Still with Seahawks after trade deadline, can ex-first-rounder L.J. Collier finally see the field?

SEATTLE -- With no trades before Tuesday's deadline, the Seattle Seahawks will count the returns of quarterback Russell Wilson, receiver Dee Eskridge and -- they hope -- running back Chris Carson to be their reinforcements for a second-half push.

There was no move at center, meaning Ethan Pocic replacing Kyle Fuller as the starter will be the upgrade at perhaps the Seahawks' iffiest position.

And there was no offloading of defensive end L.J. Collier, meaning the 2019 first-round pick won't get a fresh start elsewhere. Instead, he'll get a chance to make something of what has been a disappointing start to his career in Seattle -- if he can get off the inactive list and back into the Seahawks' defensive-line rotation.

With how buried he's been on their depth chart, that's a big if.

And that's why Collier's name generated buzz ahead of the deadline, even with general manager John Schneider saying that the trade market seemed "pretty quiet, quite honestly" on his 710 ESPN Seattle pregame radio hit Sunday

Still, you'd think they would test the waters to see if they could get something for a player who isn't giving them much of anything. That went out of the window once the 49ers acquired defensive end Charles Omenihu from Houston for a 2023 sixth-round pick, per ESPN's Adam Schefter.

Even with no sacks in six games this season, Omenihu has been more productive than Collier since they entered the NFL in 2019. He's two years younger and making less than Collier in remaining salary. So if all he was worth was a Day 3 pick two drafts from now, the Seahawks weren't going to get anything of value in return for Collier. They're not up against the salary cap and he isn't on a bloated contract, making less than $1.5 million this season.

So even as a healthy scratch in six of eight games, it made more sense to keep Collier than to dump him for next to nothing.

Defensive coordinator Ken Norton shed some light last month on why Collier wasn't seeing the field, saying he was playing the same position as defensive tackle Robert Nkemdiche in Seattle's new front.

"It came down to competition," Norton said in Week 4, "it came down to being able to play, being able to make quick decisions and right now we felt that Nkemdiche was a little ahead of him."

Collier was active over Nkemdiche in Week 5 and played in Week 2 while another defensive tackle, Bryan Mone, was out with injury. He had a hit on Ryan Tannehill to force an incompletion that week and had another on Matthew Stafford in Week 5 while playing a combined 39 snaps.

Another reason Collier hasn't played is that the Seahawks are running a different defensive front this season. They're using their strong-side linebacker more like another end, essentially creating a five-man line.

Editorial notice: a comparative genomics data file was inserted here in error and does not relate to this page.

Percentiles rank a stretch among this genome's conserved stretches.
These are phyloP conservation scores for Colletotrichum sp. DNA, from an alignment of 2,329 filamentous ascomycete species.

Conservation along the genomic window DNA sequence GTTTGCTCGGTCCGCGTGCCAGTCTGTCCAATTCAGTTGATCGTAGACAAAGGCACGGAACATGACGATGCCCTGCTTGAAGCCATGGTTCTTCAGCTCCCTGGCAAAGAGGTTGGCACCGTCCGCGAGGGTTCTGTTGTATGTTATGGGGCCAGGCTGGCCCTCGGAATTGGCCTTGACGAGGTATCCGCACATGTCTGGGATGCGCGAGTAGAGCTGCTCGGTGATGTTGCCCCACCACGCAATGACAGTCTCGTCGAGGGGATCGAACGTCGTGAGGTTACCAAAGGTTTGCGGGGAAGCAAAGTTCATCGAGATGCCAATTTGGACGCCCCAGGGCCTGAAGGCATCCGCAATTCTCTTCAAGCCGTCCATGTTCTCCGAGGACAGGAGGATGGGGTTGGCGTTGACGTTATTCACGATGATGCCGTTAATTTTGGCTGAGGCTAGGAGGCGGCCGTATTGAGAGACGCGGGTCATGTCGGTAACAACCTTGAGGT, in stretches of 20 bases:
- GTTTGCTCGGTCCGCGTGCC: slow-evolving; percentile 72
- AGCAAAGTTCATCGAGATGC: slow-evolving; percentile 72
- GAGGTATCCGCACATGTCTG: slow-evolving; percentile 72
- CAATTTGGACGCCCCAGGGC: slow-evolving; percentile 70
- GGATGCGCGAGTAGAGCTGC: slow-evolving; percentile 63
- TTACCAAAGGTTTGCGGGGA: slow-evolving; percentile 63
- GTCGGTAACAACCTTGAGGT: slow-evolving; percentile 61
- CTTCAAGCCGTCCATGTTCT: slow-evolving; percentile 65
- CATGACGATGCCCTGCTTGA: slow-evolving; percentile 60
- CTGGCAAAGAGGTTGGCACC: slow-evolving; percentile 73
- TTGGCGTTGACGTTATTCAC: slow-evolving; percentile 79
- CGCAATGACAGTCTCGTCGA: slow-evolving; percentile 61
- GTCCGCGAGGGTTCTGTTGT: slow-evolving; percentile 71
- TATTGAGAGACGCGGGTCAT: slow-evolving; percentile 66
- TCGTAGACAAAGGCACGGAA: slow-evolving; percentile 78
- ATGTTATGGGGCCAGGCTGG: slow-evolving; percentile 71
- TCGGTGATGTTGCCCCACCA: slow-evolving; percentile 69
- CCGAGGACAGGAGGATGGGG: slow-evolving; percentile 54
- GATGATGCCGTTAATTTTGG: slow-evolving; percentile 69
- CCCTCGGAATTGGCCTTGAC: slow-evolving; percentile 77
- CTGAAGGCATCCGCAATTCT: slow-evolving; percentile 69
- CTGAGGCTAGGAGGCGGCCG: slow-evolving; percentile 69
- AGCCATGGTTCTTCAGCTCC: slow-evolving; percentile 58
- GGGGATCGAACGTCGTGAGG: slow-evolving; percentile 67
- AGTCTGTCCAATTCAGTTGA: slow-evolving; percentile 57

"We are playing bigger," Carroll said when asked how Seattle's new front has impacted Collier's place on the depth chart. "We're playing as big as we can get inside."

Collier isn't quite as big as Nkemdiche, Mone, Poona Ford and Al Woods. He isn't as athletic as what they want on the edge. And it doesn't help that the Seahawks are loaded there between Darrell Taylor, Carlos Dunlap II, Kerry Hyder Jr., Rasheem Green, Benson Mayowa and Alton Robinson.

For the longest time, being that kind of 'tweener was actually a good thing in Carroll's defense. That's the kind of body type he's wanted for defensive linemen who play strong-side end on early downs, then rush from the inside in passing situations. Michael Bennett is the classic example.

The Seahawks envisioned Collier filling the Bennett role when they drafted him in 2019.

They went into that draft with an extra first-rounder after trading Frank Clark, with the plan to draft defensive lineman Dexter Lawrence. But he was snagged by the Giants four picks before the Seahawks came up at No. 21. They traded back twice and took Collier with their other first-rounder at No. 29. That was well ahead of where they had him rated, but their defensive line was bare and they believed there was too big of a dropoff in talent from Collier to wait any longer.

Collier missed most of training camp as a rookie and the season opener with a bad ankle sprain. Including playoffs, he was a healthy scratch six times in 2019 and produced next to nothing in 11 games.

He showed promise in 2020 when he recorded three sacks and made one of the biggest plays of the season -- a goal-line tackle in the closing seconds that preserved a Week 2 win over the New England Patriots. But it didn't carry over into 2021.

The underwhelming returns from Collier and several other early picks in recent drafts have held the Seahawks back. They've had some hits within the first two rounds, including a huge one in DK Metcalf. Taylor is breaking out after his lost rookie season. Jordyn Brooks is steadily coming into his own in Year 2.

On the flip side: Malik McDowell never played a down for Seattle after his ATV accident. Pocic has been in and out of the starting lineup. Rashaad Penny has been snake-bitten by injuries and has produced sparingly when healthy. Marquise Blair just suffered his second consecutive season-ending knee injury.

And Collier is hardly seeing the field.

"He's frustrated like he should be and like you'd expect," Carroll said last week. "He wants to play. He practices really hard every day and he's got a great attitude about it, but everybody is here to play, not watch. So it's hard on him."